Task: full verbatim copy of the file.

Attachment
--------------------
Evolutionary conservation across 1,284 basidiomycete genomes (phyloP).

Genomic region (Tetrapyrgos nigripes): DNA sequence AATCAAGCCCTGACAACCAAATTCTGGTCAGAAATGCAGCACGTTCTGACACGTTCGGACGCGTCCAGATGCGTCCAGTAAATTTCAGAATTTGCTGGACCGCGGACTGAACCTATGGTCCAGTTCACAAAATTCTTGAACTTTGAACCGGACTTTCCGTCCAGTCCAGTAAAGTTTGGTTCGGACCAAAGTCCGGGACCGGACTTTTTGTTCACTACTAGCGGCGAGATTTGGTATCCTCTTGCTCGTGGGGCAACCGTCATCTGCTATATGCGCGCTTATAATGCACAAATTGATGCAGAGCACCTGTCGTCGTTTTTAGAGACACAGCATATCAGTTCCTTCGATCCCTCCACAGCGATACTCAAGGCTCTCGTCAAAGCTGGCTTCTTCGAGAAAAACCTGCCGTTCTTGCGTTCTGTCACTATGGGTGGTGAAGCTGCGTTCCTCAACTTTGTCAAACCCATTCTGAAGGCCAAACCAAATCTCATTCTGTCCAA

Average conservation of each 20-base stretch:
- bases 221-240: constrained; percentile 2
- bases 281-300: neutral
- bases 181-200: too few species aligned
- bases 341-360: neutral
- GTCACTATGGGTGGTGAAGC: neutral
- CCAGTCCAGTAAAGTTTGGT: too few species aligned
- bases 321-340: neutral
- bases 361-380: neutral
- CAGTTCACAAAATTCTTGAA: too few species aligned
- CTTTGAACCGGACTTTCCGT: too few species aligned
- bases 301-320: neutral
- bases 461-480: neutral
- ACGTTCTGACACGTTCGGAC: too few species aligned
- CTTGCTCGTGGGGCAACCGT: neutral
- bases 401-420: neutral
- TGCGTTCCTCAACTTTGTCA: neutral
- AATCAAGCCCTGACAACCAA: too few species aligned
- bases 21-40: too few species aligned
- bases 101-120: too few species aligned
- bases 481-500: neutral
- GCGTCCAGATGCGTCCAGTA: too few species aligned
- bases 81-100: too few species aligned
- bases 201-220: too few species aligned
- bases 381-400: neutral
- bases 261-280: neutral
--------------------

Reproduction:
Evolutionary conservation across 1,284 basidiomycete genomes (phyloP).

Genomic region (Tetrapyrgos nigripes): DNA sequence AATCAAGCCCTGACAACCAAATTCTGGTCAGAAATGCAGCACGTTCTGACACGTTCGGACGCGTCCAGATGCGTCCAGTAAATTTCAGAATTTGCTGGACCGCGGACTGAACCTATGGTCCAGTTCACAAAATTCTTGAACTTTGAACCGGACTTTCCGTCCAGTCCAGTAAAGTTTGGTTCGGACCAAAGTCCGGGACCGGACTTTTTGTTCACTACTAGCGGCGAGATTTGGTATCCTCTTGCTCGTGGGGCAACCGTCATCTGCTATATGCGCGCTTATAATGCACAAATTGATGCAGAGCACCTGTCGTCGTTTTTAGAGACACAGCATATCAGTTCCTTCGATCCCTCCACAGCGATACTCAAGGCTCTCGTCAAAGCTGGCTTCTTCGAGAAAAACCTGCCGTTCTTGCGTTCTGTCACTATGGGTGGTGAAGCTGCGTTCCTCAACTTTGTCAAACCCATTCTGAAGGCCAAACCAAATCTCATTCTGTCCAA

Average conservation of each 20-base stretch:
- bases 221-240: constrained; percentile 2
- bases 281-300: neutral
- bases 181-200: too few species aligned
- bases 341-360: neutral
- GTCACTATGGGTGGTGAAGC: neutral
- CCAGTCCAGTAAAGTTTGGT: too few species aligned
- bases 321-340: neutral
- bases 361-380: neutral
- CAGTTCACAAAATTCTTGAA: too few species aligned
- CTTTGAACCGGACTTTCCGT: too few species aligned
- bases 301-320: neutral
- bases 461-480: neutral
- ACGTTCTGACACGTTCGGAC: too few species aligned
- CTTGCTCGTGGGGCAACCGT: neutral
- bases 401-420: neutral
- TGCGTTCCTCAACTTTGTCA: neutral
- AATCAAGCCCTGACAACCAA: too few species aligned
- bases 21-40: too few species aligned
- bases 101-120: too few species aligned
- bases 481-500: neutral
- GCGTCCAGATGCGTCCAGTA: too few species aligned
- bases 81-100: too few species aligned
- bases 201-220: too few species aligned
- bases 381-400: neutral
- bases 261-280: neutral